Three workers died June 29 in New York City after being overcome by hydrogen sulfide fumes at a private waste transfer plant. The men died while trying to escape an 18-ft-deep hole filled with three feet of water at Regal Recycling Plant Co., a private water transfer plant on Douglas Avenue in Jamaica, Queens.
The three workers at the scene included father and son, Shlomo Dahan, 49, and Harel Dahan, 23, from S. Dahan Sewer Specialists in South Ozone Park as well as Rene Francisco Rivas, 52, a Regal maintenance worker who tried to rescue the pair.
Officials said that the father and son were trying to clean out a backup in the hole when the son lost his balance and fell in. The father went in after him by dropping a ladder into the hole but both were overcome with noxious fumes. The Regal worker went in after them but also fell victim to the deadly gas. Firefighters found the three victims face down.
"At 100 parts per million it is considered imminently dangerous to life and health," said John Sudnik, a Fire Dept. of New York deputy assistant chief. "We had 200 parts per million in the hole.�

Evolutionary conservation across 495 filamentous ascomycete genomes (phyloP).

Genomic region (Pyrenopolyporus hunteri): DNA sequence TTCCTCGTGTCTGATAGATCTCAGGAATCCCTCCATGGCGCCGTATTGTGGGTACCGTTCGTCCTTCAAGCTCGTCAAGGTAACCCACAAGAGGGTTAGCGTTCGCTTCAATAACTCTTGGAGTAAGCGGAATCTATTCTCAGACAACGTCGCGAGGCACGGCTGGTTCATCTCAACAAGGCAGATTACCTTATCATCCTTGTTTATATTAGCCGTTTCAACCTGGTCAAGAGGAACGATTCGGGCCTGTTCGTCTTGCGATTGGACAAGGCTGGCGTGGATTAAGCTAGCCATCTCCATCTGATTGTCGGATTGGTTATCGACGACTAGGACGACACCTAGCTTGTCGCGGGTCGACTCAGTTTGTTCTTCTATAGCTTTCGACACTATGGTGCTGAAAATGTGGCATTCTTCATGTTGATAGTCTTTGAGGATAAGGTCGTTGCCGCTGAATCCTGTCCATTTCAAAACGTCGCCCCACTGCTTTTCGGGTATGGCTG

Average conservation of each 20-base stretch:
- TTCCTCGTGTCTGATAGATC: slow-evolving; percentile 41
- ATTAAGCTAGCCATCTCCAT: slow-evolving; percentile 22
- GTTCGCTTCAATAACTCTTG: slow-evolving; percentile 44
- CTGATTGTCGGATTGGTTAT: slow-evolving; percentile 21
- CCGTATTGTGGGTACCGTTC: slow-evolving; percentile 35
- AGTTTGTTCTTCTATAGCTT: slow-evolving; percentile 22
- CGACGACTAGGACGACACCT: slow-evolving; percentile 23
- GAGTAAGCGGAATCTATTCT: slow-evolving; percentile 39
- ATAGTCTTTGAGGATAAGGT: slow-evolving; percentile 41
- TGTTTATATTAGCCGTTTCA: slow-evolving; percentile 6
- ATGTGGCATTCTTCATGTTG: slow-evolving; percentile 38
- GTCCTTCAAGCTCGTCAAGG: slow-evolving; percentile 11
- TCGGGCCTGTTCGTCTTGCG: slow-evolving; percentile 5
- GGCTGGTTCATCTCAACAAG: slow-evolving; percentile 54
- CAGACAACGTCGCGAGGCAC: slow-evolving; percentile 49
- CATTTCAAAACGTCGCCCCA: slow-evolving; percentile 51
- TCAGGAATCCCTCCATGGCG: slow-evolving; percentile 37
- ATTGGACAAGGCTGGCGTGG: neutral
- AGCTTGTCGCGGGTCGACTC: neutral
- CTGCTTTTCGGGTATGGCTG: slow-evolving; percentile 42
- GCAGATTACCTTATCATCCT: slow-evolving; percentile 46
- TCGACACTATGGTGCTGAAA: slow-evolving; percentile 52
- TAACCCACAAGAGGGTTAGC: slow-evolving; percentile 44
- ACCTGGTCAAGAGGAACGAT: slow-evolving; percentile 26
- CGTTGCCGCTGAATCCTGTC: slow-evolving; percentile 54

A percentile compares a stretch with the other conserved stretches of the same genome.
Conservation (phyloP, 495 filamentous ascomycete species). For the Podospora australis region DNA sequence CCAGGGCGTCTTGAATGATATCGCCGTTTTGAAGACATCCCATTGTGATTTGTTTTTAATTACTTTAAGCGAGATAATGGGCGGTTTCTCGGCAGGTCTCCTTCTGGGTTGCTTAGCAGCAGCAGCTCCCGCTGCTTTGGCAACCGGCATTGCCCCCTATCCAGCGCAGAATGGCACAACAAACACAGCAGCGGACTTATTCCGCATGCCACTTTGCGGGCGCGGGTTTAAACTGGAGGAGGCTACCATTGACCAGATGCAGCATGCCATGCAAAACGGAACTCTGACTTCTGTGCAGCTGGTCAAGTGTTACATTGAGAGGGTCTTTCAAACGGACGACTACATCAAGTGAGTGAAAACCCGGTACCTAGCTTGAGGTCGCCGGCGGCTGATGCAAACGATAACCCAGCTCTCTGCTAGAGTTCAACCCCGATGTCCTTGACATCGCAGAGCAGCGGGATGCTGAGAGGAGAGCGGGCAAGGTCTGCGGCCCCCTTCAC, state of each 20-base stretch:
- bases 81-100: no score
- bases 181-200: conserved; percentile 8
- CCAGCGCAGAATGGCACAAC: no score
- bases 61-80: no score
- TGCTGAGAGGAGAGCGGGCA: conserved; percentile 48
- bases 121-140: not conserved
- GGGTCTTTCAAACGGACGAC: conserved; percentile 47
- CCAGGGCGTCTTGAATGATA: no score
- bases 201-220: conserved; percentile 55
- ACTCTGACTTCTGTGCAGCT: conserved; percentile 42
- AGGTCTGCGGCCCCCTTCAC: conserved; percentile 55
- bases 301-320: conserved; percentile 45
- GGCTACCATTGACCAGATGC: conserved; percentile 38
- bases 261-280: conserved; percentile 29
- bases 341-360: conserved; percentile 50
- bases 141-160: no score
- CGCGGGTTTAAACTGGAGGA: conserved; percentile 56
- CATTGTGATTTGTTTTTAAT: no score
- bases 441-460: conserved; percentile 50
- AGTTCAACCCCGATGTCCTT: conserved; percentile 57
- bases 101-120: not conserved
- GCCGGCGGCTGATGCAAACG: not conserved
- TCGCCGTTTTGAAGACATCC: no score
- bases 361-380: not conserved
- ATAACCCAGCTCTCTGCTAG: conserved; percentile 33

Police are currently studying surveillance cameras for possible footage of the accident and the New York State Dept. of Environmental Conservation and the Occupational Safety and Health Administration are also investigating the accident.
According to Maureen Wren, a spokeswoman for the DEC, Regal who was issued a permit in 1991 is licensed to process 600 tons of municipal waste and 266 tons of construction debris every day and currently has no violations.
However, according to OSHA records, violations that included improper floor and wall openings and respiratory protection were recently found during an inspection at the plant in which Royal Waste Systems, which is affiliated with Regal was ordered to pay thousands of dollars in fines.
Royal Waste Systems offered no comment.